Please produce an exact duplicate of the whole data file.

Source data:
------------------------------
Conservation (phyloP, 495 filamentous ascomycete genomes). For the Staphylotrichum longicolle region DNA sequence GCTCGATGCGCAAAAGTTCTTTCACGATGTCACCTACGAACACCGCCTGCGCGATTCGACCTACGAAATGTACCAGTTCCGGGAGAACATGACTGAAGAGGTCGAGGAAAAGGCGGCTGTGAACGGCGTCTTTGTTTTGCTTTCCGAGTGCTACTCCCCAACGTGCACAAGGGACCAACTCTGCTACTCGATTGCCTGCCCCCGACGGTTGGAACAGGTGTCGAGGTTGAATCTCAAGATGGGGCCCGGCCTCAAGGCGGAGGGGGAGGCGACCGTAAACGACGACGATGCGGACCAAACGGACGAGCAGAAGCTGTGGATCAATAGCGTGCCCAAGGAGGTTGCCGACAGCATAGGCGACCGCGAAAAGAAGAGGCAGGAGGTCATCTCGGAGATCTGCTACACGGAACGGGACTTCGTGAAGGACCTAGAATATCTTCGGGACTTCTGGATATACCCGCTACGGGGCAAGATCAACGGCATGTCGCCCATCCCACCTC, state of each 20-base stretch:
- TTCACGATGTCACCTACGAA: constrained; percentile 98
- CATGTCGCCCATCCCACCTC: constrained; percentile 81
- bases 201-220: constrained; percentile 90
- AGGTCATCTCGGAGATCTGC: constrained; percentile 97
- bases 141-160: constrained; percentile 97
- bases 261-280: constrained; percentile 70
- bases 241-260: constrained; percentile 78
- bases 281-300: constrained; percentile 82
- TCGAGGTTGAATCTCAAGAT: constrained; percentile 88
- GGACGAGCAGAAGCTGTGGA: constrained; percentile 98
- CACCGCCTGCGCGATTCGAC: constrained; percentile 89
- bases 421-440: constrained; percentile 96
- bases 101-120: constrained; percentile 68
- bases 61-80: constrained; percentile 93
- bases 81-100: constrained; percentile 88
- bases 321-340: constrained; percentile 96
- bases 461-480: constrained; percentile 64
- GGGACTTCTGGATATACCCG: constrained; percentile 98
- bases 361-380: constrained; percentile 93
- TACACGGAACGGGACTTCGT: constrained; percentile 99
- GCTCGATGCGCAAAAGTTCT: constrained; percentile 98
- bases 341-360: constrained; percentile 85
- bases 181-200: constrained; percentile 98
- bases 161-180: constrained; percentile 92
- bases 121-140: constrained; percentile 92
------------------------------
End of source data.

Conservation (phyloP, 495 filamentous ascomycete genomes). For the Staphylotrichum longicolle region DNA sequence GCTCGATGCGCAAAAGTTCTTTCACGATGTCACCTACGAACACCGCCTGCGCGATTCGACCTACGAAATGTACCAGTTCCGGGAGAACATGACTGAAGAGGTCGAGGAAAAGGCGGCTGTGAACGGCGTCTTTGTTTTGCTTTCCGAGTGCTACTCCCCAACGTGCACAAGGGACCAACTCTGCTACTCGATTGCCTGCCCCCGACGGTTGGAACAGGTGTCGAGGTTGAATCTCAAGATGGGGCCCGGCCTCAAGGCGGAGGGGGAGGCGACCGTAAACGACGACGATGCGGACCAAACGGACGAGCAGAAGCTGTGGATCAATAGCGTGCCCAAGGAGGTTGCCGACAGCATAGGCGACCGCGAAAAGAAGAGGCAGGAGGTCATCTCGGAGATCTGCTACACGGAACGGGACTTCGTGAAGGACCTAGAATATCTTCGGGACTTCTGGATATACCCGCTACGGGGCAAGATCAACGGCATGTCGCCCATCCCACCTC, state of each 20-base stretch:
- TTCACGATGTCACCTACGAA: constrained; percentile 98
- CATGTCGCCCATCCCACCTC: constrained; percentile 81
- bases 201-220: constrained; percentile 90
- AGGTCATCTCGGAGATCTGC: constrained; percentile 97
- bases 141-160: constrained; percentile 97
- bases 261-280: constrained; percentile 70
- bases 241-260: constrained; percentile 78
- bases 281-300: constrained; percentile 82
- TCGAGGTTGAATCTCAAGAT: constrained; percentile 88
- GGACGAGCAGAAGCTGTGGA: constrained; percentile 98
- CACCGCCTGCGCGATTCGAC: constrained; percentile 89
- bases 421-440: constrained; percentile 96
- bases 101-120: constrained; percentile 68
- bases 61-80: constrained; percentile 93
- bases 81-100: constrained; percentile 88
- bases 321-340: constrained; percentile 96
- bases 461-480: constrained; percentile 64
- GGGACTTCTGGATATACCCG: constrained; percentile 98
- bases 361-380: constrained; percentile 93
- TACACGGAACGGGACTTCGT: constrained; percentile 99
- GCTCGATGCGCAAAAGTTCT: constrained; percentile 98
- bases 341-360: constrained; percentile 85
- bases 181-200: constrained; percentile 98
- bases 161-180: constrained; percentile 92
- bases 121-140: constrained; percentile 92